[3] Gras, 367. Translated by the author. 

[4] Gras, 398. 

[5] "Minutes of the First Meeting with General de Lattre de Tassigny at the Department of State, September 17, 1951, 10:30 a.m.," Document 272, US Department of State, Foreign Relations of the United States, 1951, Asia and the Pacific, Volume VI, Part I, see: https://history.state.gov/historicaldocuments/frus1951v06p1/d272. (This is a very interesting document!) Accessed: September 11, 2019.

[6] "The Minister at Saigon (Heath) to the Secretary of State, secret, Saigon, January 21, 1951—noon," Document 178, Ibid., see: https://history.state.gov/historicaldocuments/frus1951v06p1/d178. Accessed: September 11, 2019.

[7] Hồ Chí Minh (writing as C.B.), "Sau Lũy Tre Xanh" ("Behind the Green Bamboo Hedge"), Nhân Dân (The People, [the Party newspaper]), Number 40, January 10, 1952 in Hồ Chí Minh: Toàn Tập, (Hồ Chí Minh: Collected Works), Volume 7, 1951‒1952 (Hà Nội: NXB Chính Trị Quốc Gia [National Political Publishing House], 2011), 276-77. Translated by the author.

[8] Nguyễn Nam Phương, Về Các Tổng Tư Lệnh, Tư Lệnh Chiến Trường Nhật - Pháp Trong Cuộc Chiến Tranh Xâm Lược Việt Nam (Regarding the General Command and the Japanese – French Command during The[ir] Wars Invading Việt Nam) (Hà Nội, NXB Chính Trị Quốc Gia [National Political Publishing House], 2016), 197-98. Translated by the author.

Nguyễn Nam Phương, Về Các Tổng Tư Lệnh, Tư Lệnh Chiến Trường Nhật - Pháp Trong Cuộc Chiến Tranh Xâm Lược Việt Nam (Hà Nội, NXB Chính Trị Quốc Gia, 2016), 197-98.

[9] Interview with Political Officer Phạm Hồng Cư. Battle Commander Phạm Hồng Sơn (1923‒2013) does not mention the battle in his memoir, Nửa Đời Chiến Trận (Half a Life in Battle), which covers the French-American War and has been published as the first half of Nhớ và Quên (Remembering and Forgetting. See: Phạm Hồng Sơn and Đặng Anh Đào, Nhớ và Quên (Remembering and Forgetting) (Hà Nội, NXB Phụ Nữ [Women's Publishing House], 2011). Phạn Hồng Sơn's wife, Đặng Anh Đào, compiled the second half about the American War (1954‒1975) from Phạm Hồng Sơn's letters and documents as he was descending into Alzheimer's Disease. By the time of publication, Phạm Hồng Sơn could sign his name on books but could no longer recognise acquaintances.

[10] "Trận Cầu Lồ (Cầu Lồ Battle), Dựng Nước, Giữ Nươc (Establish the Country, Protect the Country), https://www.quansuvn.net/index.php?topic=31575.180. Accessed: September 11, 2019.

[11] Hồ Chí Minh, writing as DIN, "Bọn Đế Quốc Cướp Nước Không Bao Giờ Có Thể Nô Dịch Dân Tộc Việt Nam Anh Dũng" (The Imperialists Seizing the Country Can Never Enslave the Heroic Vietnamese People), Hồ Chí Minh: Toàn Tập (Hồ Chí Minh: Collected Works), Volume 7, 1951‒1952 (Hà Nội: NXB Chính Trị Quốc Gia [National Political Publishing House], 2011), 301. Translated by the author.

[12] Hồ Chí Minh, writing as C.B., "Công Giáo Pháp Chống Chiến Tranh Xâm Lược Ở Việt Nam" (French Catholics Oppose the French War of Invasion in Việt Nam), Nhân Dân (The People, [the Party newspaper]), Number 73, September 11, 1952, Ibid., 491.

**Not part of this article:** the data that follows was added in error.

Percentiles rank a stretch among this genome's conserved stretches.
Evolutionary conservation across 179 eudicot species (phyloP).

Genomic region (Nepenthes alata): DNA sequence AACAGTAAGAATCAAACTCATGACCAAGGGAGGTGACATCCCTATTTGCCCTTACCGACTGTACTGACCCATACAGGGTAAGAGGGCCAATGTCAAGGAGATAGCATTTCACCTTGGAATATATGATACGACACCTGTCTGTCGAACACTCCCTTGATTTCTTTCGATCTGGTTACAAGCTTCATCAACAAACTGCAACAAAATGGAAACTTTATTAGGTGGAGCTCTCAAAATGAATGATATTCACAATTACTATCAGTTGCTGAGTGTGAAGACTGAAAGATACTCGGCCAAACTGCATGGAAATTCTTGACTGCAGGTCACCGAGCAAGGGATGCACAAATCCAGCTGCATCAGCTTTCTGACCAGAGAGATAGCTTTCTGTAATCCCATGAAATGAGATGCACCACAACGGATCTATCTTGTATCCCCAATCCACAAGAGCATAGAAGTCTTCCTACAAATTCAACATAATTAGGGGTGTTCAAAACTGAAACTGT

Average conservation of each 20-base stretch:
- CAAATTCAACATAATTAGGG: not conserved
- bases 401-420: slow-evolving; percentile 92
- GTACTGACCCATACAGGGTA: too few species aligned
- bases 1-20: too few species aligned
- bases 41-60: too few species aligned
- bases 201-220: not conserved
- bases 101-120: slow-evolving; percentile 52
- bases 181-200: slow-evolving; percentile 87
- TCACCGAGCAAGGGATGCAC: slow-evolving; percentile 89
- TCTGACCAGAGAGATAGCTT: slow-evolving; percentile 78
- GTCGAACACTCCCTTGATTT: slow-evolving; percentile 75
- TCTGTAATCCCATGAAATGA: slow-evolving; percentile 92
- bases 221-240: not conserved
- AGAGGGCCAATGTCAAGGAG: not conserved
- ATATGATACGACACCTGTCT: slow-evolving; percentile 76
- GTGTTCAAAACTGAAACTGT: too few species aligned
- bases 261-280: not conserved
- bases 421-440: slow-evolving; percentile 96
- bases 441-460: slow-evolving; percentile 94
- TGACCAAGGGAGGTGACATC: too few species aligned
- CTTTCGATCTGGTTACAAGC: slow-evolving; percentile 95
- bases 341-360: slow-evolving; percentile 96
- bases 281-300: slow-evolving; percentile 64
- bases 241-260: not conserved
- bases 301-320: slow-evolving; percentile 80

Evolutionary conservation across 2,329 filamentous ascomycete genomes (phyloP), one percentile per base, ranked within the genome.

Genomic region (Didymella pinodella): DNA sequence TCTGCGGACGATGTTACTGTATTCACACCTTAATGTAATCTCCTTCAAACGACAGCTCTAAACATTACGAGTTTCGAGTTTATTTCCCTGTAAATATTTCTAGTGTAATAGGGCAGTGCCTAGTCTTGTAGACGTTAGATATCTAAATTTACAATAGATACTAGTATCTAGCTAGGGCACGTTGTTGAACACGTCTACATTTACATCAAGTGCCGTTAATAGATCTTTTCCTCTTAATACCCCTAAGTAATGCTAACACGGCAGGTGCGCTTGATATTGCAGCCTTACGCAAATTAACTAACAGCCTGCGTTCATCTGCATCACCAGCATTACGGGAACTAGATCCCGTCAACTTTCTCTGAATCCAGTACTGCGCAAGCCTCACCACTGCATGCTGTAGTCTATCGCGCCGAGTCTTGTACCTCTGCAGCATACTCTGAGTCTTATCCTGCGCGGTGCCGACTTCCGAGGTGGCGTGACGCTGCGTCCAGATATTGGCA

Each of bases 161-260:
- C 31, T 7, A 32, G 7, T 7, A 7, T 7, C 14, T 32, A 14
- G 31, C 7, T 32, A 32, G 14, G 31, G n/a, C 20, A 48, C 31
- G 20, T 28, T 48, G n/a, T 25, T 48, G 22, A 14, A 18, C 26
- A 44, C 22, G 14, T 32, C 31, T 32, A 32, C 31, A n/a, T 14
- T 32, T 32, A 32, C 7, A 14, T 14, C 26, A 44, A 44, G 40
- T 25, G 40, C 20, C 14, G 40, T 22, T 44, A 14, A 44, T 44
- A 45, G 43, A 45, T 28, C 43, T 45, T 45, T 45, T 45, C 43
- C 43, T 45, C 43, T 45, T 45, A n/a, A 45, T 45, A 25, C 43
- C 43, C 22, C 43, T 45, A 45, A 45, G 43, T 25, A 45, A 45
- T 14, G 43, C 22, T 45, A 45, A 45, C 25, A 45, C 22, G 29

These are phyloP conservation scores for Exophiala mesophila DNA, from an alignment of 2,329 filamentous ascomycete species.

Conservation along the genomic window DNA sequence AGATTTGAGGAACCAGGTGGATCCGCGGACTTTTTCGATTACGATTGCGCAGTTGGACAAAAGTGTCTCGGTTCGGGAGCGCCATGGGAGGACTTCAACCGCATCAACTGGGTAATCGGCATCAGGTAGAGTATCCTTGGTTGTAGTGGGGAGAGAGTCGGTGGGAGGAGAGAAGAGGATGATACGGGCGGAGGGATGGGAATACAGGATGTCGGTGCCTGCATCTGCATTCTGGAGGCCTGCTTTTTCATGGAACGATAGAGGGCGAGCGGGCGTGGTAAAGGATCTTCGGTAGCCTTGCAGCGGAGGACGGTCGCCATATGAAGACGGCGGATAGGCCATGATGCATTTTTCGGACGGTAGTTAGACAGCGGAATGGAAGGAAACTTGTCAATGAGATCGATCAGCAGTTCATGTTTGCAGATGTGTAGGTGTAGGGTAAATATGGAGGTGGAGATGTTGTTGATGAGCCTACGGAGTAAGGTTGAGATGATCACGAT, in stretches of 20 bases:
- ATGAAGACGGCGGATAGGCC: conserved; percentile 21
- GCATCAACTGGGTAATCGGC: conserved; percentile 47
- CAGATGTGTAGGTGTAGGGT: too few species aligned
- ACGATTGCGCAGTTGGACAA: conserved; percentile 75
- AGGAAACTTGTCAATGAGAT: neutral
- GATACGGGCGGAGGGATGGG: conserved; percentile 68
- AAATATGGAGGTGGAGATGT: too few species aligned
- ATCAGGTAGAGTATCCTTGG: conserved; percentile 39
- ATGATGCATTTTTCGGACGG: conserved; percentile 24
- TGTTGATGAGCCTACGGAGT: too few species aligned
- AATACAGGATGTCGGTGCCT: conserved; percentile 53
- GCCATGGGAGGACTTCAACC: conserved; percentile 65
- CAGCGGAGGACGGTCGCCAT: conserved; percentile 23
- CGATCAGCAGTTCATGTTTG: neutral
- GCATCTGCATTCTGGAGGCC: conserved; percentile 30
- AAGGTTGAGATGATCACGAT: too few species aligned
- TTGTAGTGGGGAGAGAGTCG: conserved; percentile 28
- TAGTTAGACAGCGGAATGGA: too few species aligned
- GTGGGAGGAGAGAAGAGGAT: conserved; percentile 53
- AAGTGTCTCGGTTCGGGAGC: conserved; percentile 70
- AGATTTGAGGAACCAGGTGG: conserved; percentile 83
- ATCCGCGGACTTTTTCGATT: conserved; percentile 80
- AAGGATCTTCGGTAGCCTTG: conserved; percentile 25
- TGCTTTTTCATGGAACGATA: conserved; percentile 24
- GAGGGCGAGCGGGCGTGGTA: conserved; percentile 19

[13] Hồ Chí Minh, writing as C.B., "Công Giáo Pháp Chống Chiến Tranh Xâm Lược Việt Nam," (French Catholics Oppose the War of Invasion in Việt Nam), Nhân Dân (The People, [the Party newspaper]), Number 202, July 7-9, 1954, Hồ Chí Minh: Toàn Tập (Hồ Chí Minh: Collected Works), Volume 8, 1953‒1954 (Hà Nội: NXB Chính Trị Quốc Gia [National Political Publishing House], 2011), 541. Translated by the author.

[14] Arthur Radford, "Memorandum for the President", March 24, 1954, The Pentagon Papers, Part 5-B-3b, 288-90. For scans of the actual files, see: https://nara-media-001.s3.amazonaws.com/arcmedia/research/pentagon-papers/Pentagon-Papers-Part-V-B-3b.pdf. Accessed: September 11, 2019.

[15] Maurice de Poitevin, La Guerre d'Indochine (The Indochina War), Chapter 8, see: http://www.lauragais-patrimoine.fr/HISTOIRE/INDOCHINE/SOMMAIRE.html. Accessed: September 11, 2019.

[16] Võ Nguyên Giáp, ĐIỆN BIÊN PHỦ: Rendezvous with History, translated by Lady Borton (Hà Nội: NXB Thế Giới [World Publishers] 2017, forthcoming from Ohio University Press),

[17] Giáp, ĐIỆN BIÊN PHỦ: Điểm hẹn lịch sử

[18] Giáp, ĐIỆN BIÊN PHỦ: Điểm hẹn lịch sử

[19] Giáp, ĐIỆN BIÊN PHỦ: Điểm hẹn lịch sử

[20] Giáp, ĐIỆN BIÊN PHỦ: Điểm hẹn lịch sử

[21] Giáp, ĐIỆN BIÊN PHỦ: Điểm hẹn lịch sử

[22] Giáp, 406. ĐIỆN BIÊN PHỦ: Điểm hẹn lịch sử

[23] Bernard B. Fall, HELL IN A VERY SMALL PLACE: The Siege of Dien Bien Phu (Philadelphia, New York: J. B. Lippincott Company, 1966), 176.

[24] For US Department of State documents about the Geneva Conference on Indochina, July 12-21, 1954, Documents 894-1035, see: Foreign Relations of the United States, 1952–1954, The Geneva Conference, Volume XVI: https://history.state.gov/historicaldocuments/frus1952-54v16/ch7subch66. That link is for July 12. Click on the right-hand arrow for subsequent documents. Accessed: September 11, 2019.

[25] Phạm Hồng Cư, "Tri Ân 318 Liệt Sĩ Của Trung Đoàn".

 Lady Borton*